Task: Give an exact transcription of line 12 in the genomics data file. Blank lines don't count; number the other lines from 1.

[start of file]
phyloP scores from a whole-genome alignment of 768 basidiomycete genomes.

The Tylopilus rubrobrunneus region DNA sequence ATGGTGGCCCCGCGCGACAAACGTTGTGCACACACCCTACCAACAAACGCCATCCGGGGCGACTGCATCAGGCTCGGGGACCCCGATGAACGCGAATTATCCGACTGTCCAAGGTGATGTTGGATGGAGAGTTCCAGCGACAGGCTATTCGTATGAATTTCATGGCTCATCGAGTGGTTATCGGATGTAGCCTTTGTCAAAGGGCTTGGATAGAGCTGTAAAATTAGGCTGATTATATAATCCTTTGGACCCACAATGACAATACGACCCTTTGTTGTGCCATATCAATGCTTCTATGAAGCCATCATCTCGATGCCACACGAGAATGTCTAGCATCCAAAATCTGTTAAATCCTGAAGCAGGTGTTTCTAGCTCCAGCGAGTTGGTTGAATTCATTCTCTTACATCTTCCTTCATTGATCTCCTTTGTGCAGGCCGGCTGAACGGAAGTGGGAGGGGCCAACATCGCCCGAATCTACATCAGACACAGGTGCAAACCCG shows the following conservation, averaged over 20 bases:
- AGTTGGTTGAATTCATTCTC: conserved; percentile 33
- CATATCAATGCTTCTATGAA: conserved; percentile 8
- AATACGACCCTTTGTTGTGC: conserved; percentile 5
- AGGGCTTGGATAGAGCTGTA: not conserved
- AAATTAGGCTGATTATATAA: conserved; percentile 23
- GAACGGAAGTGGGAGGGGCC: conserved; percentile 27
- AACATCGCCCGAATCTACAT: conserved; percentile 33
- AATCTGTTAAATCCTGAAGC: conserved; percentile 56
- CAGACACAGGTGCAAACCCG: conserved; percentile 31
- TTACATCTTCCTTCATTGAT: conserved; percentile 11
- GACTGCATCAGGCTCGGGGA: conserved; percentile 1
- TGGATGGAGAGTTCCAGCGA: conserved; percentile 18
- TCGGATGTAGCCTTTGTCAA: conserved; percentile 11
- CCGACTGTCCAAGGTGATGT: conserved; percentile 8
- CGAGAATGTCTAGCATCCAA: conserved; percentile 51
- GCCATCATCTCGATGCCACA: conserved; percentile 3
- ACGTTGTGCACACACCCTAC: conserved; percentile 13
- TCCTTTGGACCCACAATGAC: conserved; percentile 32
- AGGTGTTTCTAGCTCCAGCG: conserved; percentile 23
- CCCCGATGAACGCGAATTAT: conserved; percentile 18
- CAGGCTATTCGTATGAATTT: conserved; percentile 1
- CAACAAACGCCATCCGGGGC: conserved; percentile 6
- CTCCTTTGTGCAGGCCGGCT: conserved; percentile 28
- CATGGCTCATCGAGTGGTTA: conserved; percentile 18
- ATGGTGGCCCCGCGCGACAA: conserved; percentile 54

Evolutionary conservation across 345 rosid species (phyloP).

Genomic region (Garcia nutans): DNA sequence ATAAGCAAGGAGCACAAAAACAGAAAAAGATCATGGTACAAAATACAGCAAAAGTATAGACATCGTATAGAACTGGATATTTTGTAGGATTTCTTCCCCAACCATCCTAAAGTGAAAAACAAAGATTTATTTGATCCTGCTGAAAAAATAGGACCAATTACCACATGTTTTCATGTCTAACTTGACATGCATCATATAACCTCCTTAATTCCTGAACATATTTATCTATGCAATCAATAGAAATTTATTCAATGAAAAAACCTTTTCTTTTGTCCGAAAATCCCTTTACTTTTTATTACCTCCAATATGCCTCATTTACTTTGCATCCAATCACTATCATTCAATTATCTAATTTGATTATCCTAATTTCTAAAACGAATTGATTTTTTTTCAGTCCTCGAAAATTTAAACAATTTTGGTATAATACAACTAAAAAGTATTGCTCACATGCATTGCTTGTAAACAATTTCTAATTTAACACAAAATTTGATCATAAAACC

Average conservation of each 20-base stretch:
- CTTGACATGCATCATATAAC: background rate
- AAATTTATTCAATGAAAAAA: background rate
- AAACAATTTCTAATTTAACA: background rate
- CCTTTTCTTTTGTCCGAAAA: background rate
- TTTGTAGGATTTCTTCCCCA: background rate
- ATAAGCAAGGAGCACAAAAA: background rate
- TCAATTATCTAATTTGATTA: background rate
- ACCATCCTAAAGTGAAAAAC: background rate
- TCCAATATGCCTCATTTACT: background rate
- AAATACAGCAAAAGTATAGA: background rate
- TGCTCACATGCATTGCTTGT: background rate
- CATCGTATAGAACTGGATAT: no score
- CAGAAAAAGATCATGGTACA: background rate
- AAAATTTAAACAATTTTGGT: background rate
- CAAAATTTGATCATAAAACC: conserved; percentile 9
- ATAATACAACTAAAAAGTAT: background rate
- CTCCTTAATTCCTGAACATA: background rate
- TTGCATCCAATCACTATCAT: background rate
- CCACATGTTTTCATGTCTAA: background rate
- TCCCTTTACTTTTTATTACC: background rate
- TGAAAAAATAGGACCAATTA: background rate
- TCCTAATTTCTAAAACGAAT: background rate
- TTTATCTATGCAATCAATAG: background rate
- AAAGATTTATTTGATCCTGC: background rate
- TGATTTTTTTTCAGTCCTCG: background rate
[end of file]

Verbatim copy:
- TTACATCTTCCTTCATTGAT: conserved; percentile 11